Stephen Collins on the perils of shopping in a strange supermarket, and thoughts on that topic could be a book, and an interesting one.
I had the great good fortune to be a biz writer in a small city when a fourth grocery chain came in, and they were not only willing to talk to the press (first lucky moment) but eager to explain what they were doing (not always the case, either.)
Some of what I learned, any biz major would learn, like the “J-curve,” which is that, when a competitor comes to town, sales for the established businesses slide, but, once the novelty is over, they come back up — but never to the same level, so the chart makes a J-curve and not a U-curve.
Other things were more specific to the grocery trade, like First Impressions.
At the time (late 80s), there was a trend towards putting the bakery department at the entrance so that people would be hit with cinnamon and fresh-baked bread when they came in.
However, that quickly went away, and it is now gospel to hit shoppers with an array of fresh, colorful produce. Even a store that can’t really mount an impressive produce selection will place it at the front door.
Collins is correct that people become disoriented in a strange store, and making people feel welcome and well-oriented is key to building customer loyalty.
I was the home-parent through most of my kids’ time at home, and I learned to avoid weekends and lunch hours when the amateurs show up, as well as the day the senior center brings in busloads of shoppers and — back in the heyday of newspapers — the day the coupons came out.
But I accepted that if, like poor David in this cartoon, I went to a strange store, I’d be like one of those hapless weekend Dad shoppers, wandering the aisles in random order, finding things by luck rather than logic.
What I never came to terms with was my own store shifting aisles around so that I couldn’t sweep through filling my cart by memory/association.
Were they deliberately trying to slow me down, make me think, get me to look at what else they had?
Or was it just some meathead back at corporate with nothing to do, dreaming up new layouts and declaring them mandatory for all stores?
One of the stores here had (1) constant “tell us how we’re doing!” surveys and (2) constant turnover of managers.
One of those touch-and-go managers explained to me that, if you gave them an 8 overall but said you wished they’d do something differently — not shelve the Marmite with the jams, perhaps — the Marmite would stay where it was but he’d be fired for getting less than a 10 rating from someone.
Which made me feel a little better about how newspapers are run these days. Misery loves company.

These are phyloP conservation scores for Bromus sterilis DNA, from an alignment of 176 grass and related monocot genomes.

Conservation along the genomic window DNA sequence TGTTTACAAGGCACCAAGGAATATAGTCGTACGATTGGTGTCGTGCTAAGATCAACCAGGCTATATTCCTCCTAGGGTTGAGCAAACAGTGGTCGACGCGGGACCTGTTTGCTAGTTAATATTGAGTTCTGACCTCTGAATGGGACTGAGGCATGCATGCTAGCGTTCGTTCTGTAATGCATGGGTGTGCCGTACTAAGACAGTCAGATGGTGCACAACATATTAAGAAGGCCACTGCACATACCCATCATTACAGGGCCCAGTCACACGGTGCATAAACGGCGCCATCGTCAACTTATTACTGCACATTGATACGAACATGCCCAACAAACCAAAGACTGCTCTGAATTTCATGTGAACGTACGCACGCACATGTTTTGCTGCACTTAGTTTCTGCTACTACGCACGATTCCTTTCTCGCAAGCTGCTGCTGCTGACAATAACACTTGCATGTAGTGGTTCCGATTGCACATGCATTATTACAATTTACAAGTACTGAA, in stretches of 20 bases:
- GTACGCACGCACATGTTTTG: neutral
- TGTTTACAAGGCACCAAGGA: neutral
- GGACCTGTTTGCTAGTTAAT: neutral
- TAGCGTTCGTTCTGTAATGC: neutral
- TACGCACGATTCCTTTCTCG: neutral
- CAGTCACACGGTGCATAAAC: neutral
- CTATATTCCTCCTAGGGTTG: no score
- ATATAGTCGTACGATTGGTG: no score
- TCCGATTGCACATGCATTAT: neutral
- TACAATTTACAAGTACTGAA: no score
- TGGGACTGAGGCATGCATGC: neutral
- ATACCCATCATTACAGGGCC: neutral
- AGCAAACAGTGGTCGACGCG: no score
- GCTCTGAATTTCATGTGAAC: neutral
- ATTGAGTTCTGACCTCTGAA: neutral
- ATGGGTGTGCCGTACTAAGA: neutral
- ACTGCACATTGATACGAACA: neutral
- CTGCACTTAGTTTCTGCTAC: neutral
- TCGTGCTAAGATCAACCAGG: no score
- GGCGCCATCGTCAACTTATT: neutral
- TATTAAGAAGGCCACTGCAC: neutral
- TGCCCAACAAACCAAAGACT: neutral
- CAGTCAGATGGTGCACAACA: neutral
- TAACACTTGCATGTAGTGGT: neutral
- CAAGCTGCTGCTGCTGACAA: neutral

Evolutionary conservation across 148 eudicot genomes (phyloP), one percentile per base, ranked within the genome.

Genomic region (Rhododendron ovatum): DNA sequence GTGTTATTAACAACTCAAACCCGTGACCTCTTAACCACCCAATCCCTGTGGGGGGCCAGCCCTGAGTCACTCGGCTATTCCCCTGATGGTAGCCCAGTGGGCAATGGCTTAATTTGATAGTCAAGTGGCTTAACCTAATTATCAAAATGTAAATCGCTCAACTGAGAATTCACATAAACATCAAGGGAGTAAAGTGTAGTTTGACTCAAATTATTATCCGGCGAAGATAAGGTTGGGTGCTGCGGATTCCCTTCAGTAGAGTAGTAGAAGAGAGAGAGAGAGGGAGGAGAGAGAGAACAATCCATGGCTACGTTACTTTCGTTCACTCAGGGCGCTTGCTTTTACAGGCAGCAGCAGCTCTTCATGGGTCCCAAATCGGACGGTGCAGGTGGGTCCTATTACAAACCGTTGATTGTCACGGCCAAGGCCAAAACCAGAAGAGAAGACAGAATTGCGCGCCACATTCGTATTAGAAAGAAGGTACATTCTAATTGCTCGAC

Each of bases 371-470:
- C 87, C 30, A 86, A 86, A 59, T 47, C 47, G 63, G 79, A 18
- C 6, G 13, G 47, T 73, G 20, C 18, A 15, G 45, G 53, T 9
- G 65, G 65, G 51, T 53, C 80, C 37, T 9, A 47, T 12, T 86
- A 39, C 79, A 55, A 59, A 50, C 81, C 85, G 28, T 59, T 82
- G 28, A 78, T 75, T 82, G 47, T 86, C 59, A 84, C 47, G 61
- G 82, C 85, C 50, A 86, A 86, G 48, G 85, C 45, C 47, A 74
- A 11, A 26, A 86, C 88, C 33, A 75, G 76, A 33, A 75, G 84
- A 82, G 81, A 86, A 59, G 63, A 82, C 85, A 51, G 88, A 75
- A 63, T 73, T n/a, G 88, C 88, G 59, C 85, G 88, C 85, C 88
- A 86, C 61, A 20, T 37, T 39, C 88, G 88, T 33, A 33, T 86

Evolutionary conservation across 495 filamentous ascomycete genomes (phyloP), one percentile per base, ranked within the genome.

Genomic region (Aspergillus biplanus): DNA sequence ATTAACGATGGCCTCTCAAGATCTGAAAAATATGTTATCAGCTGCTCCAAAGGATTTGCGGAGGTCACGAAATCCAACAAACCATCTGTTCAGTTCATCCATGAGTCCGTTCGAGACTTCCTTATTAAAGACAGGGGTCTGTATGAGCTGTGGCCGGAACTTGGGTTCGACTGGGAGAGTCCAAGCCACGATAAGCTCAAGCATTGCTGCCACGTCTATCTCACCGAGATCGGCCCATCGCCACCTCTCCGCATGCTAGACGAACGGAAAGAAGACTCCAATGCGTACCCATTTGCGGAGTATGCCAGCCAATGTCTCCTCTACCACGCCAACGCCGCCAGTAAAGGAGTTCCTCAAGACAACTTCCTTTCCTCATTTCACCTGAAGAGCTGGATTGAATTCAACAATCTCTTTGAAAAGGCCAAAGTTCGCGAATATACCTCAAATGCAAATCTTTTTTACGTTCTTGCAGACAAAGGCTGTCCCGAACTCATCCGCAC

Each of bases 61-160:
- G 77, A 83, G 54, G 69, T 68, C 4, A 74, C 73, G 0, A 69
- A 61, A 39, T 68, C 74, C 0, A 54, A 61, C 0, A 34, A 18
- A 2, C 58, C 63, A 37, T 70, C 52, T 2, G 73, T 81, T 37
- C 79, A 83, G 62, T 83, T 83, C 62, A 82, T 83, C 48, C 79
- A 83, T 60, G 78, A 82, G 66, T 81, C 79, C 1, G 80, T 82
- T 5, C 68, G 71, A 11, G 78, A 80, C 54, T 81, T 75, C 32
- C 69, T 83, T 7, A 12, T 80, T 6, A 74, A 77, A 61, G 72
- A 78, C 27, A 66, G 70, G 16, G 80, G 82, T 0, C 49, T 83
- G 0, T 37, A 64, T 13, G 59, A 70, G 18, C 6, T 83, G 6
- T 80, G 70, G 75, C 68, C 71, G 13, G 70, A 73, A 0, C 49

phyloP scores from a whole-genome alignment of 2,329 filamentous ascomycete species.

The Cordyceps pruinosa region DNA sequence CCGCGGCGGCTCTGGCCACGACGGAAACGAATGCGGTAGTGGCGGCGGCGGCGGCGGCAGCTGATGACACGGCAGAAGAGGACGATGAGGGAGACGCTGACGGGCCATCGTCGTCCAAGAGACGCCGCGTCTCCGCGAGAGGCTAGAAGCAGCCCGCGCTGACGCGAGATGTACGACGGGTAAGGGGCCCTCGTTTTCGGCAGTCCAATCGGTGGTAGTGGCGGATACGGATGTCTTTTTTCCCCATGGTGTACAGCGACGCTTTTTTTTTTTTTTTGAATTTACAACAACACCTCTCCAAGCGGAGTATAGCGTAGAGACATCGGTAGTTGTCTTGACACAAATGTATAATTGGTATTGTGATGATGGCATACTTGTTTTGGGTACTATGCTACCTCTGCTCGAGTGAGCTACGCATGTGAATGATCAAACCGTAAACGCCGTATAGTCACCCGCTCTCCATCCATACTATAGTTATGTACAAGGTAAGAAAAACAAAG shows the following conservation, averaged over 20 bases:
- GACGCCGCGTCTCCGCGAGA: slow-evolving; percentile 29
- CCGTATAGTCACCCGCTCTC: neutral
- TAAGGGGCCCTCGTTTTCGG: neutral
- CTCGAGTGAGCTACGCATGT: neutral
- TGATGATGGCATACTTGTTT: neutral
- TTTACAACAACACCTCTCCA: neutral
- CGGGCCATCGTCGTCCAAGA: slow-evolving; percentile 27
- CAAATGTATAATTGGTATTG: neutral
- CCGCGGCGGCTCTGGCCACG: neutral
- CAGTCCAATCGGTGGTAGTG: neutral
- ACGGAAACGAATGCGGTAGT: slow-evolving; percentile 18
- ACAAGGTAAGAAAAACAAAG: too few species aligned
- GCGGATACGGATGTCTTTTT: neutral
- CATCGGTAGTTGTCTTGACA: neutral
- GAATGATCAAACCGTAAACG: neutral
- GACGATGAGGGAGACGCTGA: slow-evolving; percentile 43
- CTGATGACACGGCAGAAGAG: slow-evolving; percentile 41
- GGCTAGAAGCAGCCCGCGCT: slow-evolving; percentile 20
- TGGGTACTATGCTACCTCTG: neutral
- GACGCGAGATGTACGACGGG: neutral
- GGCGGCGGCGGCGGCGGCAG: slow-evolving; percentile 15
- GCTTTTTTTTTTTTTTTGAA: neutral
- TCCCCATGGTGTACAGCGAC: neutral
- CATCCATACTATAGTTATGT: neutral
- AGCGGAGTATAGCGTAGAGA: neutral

Other Forms Of Loyalty
Most of us are loyal to one grocery store or another and often for illogical reasons.
However, when unreasoning loyalty rises above issues of eggs and Marmite, it begins to matter more, and Ed Hall responds here to the devout, unquestioning loyalty of evangelicals to Dear Leader.
Perhaps the answer is that they become devout because they want definite answers, even if those answers are completely illogical.
So they believe the Earth is 5,000 years old and that it was created in six days and the Donald Trump is a great leader because he was such a great businessman and besides he was on “The Apprentice” and he was never wrong there, either.
They don’t want a minister who tells them they need to think and read and pray over a decision. They want a minister to tell them what is right and what is wrong.
And they want the same thing from politicians.
Well, such people have been with us always, so that, while Moses was up on Sinai getting instructions from Himself, they quickly lost faith and began building, and worshipping, a golden calf.
No, no, Jimmy Margulies, I said “a golden calf,” not a “Trojan horse.”
This is a different story, though, granted, the Trojans were idiots to ignore Cassandra and bring the thing within their walls.
Anyway, the Census Question has finally, apparently, been put to rest, and now, as David Horsey notes, we shift from the warnings of Cassandra to a flabbergasted Alice who can’t understand the world in which she’s found herself because she has a belief in logic and common sense that simply doesn’t apply in Looking Glass Land.
I was talking to someone yesterday and we chuckled grimly over the aftermath of the 2016 election when all the Alices and Cassandras came up with logical, sensible explanations, about who didn’t vote because they trusted the polls and who trusted the polls and entered a protest vote, nobody expecting that Trump could possibly win.
Well, Alice and Cassandra have their virtues, but Rob Rogers has the actual answer, not simply to their demands for logic and their demands for caution and foresight, but to the question asked at the Army hearings, “At long last, have you no sense of decency left?”
No. None whatsoever.
They are already explaining that the lack of soap, toothbrushes and basic hygiene is the fault of the Democrats for forcing the poor, weeping Republicans …
… pictured here … to keep those people in such abominable conditions. It’s obviously the fault of Democrats for making America a place people want to live.
And that’s not the only case, as Andy Marlette points out, in which busybodies and know-it-alls and politically correct social justice warriors are pressuring good, decent men to quit their jobs and face dishonest courts and unfair charges.
They’re the real victims in these things.
Point being that 2016 may have been a surprise but history and literature are full of surprises, mostly because Alice refused to admit that logic fails, and too many people didn’t want to hear what Cassandra had to say to them.
And Anne Frank may have believed that people are really good at heart, but sometimes they have to be kind of reminded to act that way.